The name Gotleib Evinger later appears in the 1783 Spanish Census of Florida. The census describes him as "a native of Germany who has a wife and 2 sons and inhabits to the north of the St. John's River in the neighborhood of that settlement and is said to be retired." Many British sympathizers immigrated to Florida after the Revolution. Other names of St. Matthews area immigrants appear in the same list, including Joseph Holman and John Keller. A few years earlier Johanes Köller (John Keller) and Joseph Holman signed the St. Matthews church petition with Gotleib Ebinger [19]. (Either the Keller or Holman family might be the origin of Gutlieb's first wife.) In 1783 Florida returned to Spanish control, and at about that time the Avingers returned to South Carolina, as did many others.

In 1790 Gutlieb Ebenger had returned to Orangeburgh and was among those enumerated in the federal census of Orangeburgh County, where he was listed in a household having 2 males over 16 years old (Gutlieb and Lawrence), 3 males under 16 (Henry, John and another underage male), and 1 female [22].

On 2 Sep 1793 the State of South Carolina granted Gutleib Avinger 300 acres on Horse Range, Waters of Four Holes Swamp [23]. This was near the modern town of Vance. The adjacent lands were vacant, and Gutleib's grandson Daniel Avinger related to his daughter Ida Avinger that two Indian camps were their nearest neighbors of the family at the time of their settling at Horse Range.

Children of Gutlieb Avinger and his first wife are:

a. LAWRENCE AVINGER, born about 1768 and died 28 Nov 1864; married Susannah Whitmore; buried Whitmore Cemetery, Santee SC.

b. HENRY AVINGER, born about 1775 and died about 1870; married Miss Scott.

c. JOHN AVINGER, born about 1776 and died about 1818; married Harriet Felder.


1. Holcomb, Brent H. 1997. Petitions for Land from the South Carolina Council Journals. Vol. III: 1752-53. (Columbia: SCMAR), p. 178.

2. Brunn, Hermann. 1964. 1200 Jahre Schriesheim. (Mannheim: Südwestdeutsche Verlaganstalt), p. 303.

3. SC Archives, Colonial Grants (Adam Evenger), Ser. S213019, Vol. 0006, Pg. 00019.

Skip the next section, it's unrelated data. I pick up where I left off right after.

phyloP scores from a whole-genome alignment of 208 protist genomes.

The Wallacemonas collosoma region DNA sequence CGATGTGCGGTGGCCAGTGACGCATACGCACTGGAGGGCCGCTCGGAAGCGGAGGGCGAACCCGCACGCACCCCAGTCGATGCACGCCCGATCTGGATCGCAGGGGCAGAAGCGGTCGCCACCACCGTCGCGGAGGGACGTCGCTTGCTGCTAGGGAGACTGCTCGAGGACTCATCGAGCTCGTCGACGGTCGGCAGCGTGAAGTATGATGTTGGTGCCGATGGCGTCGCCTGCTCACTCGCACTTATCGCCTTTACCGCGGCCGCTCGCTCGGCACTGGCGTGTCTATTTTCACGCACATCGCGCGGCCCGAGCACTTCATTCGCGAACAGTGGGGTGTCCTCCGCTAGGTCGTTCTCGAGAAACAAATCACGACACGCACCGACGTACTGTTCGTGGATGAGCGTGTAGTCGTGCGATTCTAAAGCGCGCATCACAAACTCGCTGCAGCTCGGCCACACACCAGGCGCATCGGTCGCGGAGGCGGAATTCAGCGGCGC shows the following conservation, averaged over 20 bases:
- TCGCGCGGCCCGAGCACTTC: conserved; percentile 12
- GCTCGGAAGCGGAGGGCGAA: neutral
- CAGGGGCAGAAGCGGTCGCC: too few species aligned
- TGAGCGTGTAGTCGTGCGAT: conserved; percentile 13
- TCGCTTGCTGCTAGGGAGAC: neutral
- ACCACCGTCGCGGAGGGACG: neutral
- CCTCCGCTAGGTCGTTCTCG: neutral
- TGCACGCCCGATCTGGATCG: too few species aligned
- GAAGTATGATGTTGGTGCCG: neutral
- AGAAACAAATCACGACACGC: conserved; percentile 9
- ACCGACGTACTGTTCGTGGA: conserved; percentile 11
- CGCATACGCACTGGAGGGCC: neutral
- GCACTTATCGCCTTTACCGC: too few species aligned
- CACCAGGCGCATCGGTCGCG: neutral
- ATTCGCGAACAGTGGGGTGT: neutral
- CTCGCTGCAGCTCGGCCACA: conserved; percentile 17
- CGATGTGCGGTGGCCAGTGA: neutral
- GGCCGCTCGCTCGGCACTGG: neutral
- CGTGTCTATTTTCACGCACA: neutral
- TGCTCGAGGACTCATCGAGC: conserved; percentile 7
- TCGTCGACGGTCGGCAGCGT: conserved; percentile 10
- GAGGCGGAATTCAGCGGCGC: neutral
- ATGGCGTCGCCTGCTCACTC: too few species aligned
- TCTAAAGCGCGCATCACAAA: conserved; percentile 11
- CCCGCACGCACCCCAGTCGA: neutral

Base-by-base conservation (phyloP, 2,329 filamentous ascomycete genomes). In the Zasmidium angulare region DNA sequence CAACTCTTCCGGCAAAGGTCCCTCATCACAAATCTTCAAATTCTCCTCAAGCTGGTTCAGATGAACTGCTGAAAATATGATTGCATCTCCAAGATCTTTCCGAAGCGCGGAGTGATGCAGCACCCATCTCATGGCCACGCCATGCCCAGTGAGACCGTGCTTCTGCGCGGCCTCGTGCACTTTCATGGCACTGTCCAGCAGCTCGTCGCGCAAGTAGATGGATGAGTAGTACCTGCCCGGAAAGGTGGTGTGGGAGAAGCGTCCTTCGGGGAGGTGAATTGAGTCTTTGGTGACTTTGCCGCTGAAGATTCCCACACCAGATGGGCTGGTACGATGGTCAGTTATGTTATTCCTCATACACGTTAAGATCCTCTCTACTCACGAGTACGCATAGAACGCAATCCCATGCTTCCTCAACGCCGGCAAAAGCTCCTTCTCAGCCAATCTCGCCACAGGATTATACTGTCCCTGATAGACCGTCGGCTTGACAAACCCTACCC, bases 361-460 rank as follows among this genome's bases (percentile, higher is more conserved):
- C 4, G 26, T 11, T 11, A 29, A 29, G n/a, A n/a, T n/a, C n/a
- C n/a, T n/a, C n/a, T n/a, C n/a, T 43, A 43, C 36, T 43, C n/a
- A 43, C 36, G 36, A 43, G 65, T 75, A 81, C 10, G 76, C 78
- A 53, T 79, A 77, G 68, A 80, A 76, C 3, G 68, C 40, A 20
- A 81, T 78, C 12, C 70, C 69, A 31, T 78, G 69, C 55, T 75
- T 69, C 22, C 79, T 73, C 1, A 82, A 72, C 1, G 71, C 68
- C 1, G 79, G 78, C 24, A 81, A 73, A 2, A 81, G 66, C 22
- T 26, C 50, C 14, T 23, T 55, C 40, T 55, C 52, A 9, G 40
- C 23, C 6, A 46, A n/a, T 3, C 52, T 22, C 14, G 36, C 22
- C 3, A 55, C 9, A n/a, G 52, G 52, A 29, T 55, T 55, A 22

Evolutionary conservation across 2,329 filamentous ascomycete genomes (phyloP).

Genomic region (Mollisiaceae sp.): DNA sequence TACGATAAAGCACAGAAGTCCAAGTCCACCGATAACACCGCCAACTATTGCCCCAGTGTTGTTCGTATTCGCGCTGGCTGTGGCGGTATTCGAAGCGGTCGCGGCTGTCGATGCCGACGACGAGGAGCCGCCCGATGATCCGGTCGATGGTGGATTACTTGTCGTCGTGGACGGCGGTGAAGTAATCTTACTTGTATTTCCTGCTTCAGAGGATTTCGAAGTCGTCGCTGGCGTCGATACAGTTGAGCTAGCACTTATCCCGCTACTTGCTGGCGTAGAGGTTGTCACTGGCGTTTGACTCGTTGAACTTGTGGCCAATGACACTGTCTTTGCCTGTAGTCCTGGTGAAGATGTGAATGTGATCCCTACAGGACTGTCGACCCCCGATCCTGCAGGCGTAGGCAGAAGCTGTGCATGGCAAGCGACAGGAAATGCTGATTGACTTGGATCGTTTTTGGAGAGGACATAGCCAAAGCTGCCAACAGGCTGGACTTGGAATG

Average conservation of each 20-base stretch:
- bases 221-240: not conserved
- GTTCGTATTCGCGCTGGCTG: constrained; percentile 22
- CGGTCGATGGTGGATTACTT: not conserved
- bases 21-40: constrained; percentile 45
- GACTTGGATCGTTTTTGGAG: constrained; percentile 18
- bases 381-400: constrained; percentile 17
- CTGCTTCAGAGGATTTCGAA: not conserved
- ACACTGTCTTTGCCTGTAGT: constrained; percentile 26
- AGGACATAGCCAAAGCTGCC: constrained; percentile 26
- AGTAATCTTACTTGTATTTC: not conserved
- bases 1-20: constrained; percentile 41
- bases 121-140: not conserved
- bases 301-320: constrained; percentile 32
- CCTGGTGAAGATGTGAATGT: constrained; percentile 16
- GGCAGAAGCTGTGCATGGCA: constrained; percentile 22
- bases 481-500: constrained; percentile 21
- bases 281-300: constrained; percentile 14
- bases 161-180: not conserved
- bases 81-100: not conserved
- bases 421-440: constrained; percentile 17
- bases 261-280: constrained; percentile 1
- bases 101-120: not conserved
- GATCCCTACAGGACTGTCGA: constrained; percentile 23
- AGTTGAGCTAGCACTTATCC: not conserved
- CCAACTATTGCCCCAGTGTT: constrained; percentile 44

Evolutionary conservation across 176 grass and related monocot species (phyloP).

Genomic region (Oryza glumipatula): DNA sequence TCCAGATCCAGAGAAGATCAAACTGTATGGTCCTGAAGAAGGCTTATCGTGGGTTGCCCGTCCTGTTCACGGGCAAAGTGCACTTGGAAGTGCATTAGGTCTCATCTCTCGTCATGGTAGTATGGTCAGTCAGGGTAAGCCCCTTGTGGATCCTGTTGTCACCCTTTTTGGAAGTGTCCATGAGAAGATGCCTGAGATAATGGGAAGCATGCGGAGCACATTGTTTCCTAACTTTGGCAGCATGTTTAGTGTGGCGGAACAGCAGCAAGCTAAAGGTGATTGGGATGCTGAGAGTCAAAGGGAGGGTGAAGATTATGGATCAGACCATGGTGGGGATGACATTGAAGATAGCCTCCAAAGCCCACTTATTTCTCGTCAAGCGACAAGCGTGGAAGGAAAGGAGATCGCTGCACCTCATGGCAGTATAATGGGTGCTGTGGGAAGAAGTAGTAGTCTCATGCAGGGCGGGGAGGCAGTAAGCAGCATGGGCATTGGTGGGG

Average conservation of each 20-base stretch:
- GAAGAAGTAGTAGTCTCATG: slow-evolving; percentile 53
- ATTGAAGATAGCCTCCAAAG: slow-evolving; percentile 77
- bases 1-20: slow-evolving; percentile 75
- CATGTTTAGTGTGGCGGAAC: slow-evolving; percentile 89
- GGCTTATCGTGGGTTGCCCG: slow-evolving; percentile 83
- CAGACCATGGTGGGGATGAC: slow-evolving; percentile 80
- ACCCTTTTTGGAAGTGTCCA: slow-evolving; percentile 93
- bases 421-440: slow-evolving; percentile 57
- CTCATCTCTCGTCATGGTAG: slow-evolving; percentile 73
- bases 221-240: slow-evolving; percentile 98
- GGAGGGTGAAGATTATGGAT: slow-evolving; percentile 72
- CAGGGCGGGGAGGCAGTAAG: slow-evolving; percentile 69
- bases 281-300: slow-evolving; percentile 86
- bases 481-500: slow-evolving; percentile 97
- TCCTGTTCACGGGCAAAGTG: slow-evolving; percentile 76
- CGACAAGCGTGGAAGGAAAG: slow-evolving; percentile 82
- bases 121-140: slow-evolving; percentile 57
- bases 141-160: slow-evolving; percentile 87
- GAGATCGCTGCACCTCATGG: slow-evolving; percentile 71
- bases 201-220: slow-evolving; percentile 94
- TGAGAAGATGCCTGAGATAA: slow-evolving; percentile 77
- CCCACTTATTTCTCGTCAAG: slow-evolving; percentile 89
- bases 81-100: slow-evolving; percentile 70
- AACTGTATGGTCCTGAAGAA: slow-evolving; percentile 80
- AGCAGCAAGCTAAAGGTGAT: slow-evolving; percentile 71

4. SC Archives, Colonial Grants, Ser. S213019, Vol. 0009, Pg. 00167.

5. A. S. Salley, Jr., The History of Orangeburg County, South Carolina, 1898, pp 154, 176.

6. Joop Giesendanner, "The Book of Record, Orangeburgh, SC".

7. Based upon assumed age of at least 16 when he immigrated in 1766.

8. Legislative Petitions. Year: 1831 Vol. IV, Page: p. 430. South Carolina Department of Archives and History.

9. Federal Census. Orangeburgh District. 1820. p. 135A.

10. Holcomb, Brent H. 1999. Petitions for Land from the South Carolina Council Journals. Vol. VI: 1766-70. (Columbia: SCMAR), pp. 34, 294.

11. Revill, Janie, compiler. 1981. A Compilation of the Original Lists of Protestant Immigrants to South Carolina 1763-1773 (Baltimore: Genealogical Publishing Co., Inc), p. 60.

12. SC Archives, Colonial Plats (Gotlibb Ebinger), Ser. S213184, Vol. 0011, Pg. 00387, Itm. 01.

13. SC Archives, Colonial Grants (Gotlibb Ebinger), Ser. S213019, Vol. 0020, Pg. 00417.

14. SC Archives, Colonial Memorials (Gottlib Ebinger), Ser. S111001, Vol. 0010, Pg. 00242.

15. Orangeburg Clerk of Court Office. Book 7, p. 384.

16. SC Archives, State Grants (John Taylor), Ser. S213192, Vol. 0039, Pg. 00082.

17. Federal Census. 1810. Orangeburgh District. p. 135A.

18. Federal Census. 1820. Orangeburgh District.

19. Quattlebaum, Paul. 1946. "German Protestants in South Carolina in 1788." South Carolina Historical and Genealogical Magazine. Vol. XLVII, p. 198.

20. Clark, Murtie June. 1981. Loyalists in the Southern Campaign of the Revolutionary War. Vol. I: official Rolls of Loyalists Recruited from North and South Carolina, Georgia, Florida, Mississippi, and Louisiana. (Baltimore: Genealogical Publishing Company),pp. 202, 205, 211, 215, 217.

21.Clark, Murtie June. 1981. Loyalists in the Southern Campaign of the Revolutionary War. Vol. III: Official Rolls of Loyalists Recruited from the Middle Atlantic Colonies, with Lists of Refugees from Other Colonies. (Baltimore: Genealogical Publishing Company), p. 414.

22. Federal Census. 1790. Orangeburgh District (North). p. 414.

23. SC Archives, State Plats (Gutlip Evinger), Ser. S213190, Vol. 0029, Pg. 00194, Itm. 02.

Other references to this surname are found in OSGSG Newsletters: Vol 1, #4 p. 24, Vol 2 #1 pp. 6, 7, Vol 2 #4 P. 54, Vol. 2 #7 p. 54, Vol. 3 #4 p. 29, Vol. 4 #2 p. 11, Vol 5 #1 pp. 13, 14, Vol. 6 #2 p. 26, Vol. 7 # 7 p. 152, Vol. 8 #3 p. 40-43, Vol. 8 #2 p. 1-4.

Information provided by Lynn Shuler Teague and Suzann Infinger, September 11, 2003. Updated by Lynn Shuler Teague March 20, 2004 and February 2, 2007.